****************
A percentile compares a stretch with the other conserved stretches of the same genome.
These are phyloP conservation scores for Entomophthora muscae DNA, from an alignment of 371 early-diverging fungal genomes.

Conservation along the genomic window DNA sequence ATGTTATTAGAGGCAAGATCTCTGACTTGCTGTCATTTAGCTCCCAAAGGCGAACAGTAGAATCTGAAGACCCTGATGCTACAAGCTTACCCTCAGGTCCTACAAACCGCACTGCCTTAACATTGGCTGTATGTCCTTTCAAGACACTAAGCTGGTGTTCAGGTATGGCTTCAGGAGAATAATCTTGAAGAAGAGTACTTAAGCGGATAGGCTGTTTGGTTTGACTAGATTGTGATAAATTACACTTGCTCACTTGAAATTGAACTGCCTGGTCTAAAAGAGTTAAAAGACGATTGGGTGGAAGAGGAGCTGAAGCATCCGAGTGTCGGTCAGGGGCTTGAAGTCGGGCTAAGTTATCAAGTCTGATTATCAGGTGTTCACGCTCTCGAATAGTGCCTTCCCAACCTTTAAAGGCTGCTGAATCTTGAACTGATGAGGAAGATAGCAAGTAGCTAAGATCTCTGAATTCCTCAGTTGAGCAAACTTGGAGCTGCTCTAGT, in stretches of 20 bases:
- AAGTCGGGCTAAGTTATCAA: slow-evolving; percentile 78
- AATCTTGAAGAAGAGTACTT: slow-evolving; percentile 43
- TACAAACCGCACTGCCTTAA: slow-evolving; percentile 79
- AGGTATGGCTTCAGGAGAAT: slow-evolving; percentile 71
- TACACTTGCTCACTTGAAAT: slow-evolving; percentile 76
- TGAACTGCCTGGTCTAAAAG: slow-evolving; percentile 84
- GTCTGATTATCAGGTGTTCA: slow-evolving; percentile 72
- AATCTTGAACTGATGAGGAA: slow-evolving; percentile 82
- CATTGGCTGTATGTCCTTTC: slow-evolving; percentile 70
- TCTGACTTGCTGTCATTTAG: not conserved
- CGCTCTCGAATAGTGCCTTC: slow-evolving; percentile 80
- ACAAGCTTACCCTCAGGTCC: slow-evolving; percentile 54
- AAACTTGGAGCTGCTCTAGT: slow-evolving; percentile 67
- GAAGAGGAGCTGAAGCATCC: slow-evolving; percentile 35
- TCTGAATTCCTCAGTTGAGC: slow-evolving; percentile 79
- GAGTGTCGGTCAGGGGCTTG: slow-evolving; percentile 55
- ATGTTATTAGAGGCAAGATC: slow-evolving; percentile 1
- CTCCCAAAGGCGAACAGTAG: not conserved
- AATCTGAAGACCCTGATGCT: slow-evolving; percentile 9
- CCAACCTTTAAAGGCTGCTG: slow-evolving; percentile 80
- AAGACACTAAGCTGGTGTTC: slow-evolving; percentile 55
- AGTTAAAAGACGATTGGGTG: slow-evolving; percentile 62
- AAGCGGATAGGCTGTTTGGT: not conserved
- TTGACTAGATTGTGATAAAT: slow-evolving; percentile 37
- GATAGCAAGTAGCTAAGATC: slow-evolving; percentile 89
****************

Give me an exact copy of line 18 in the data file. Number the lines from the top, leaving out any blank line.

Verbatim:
- TCTGAATTCCTCAGTTGAGC: slow-evolving; percentile 79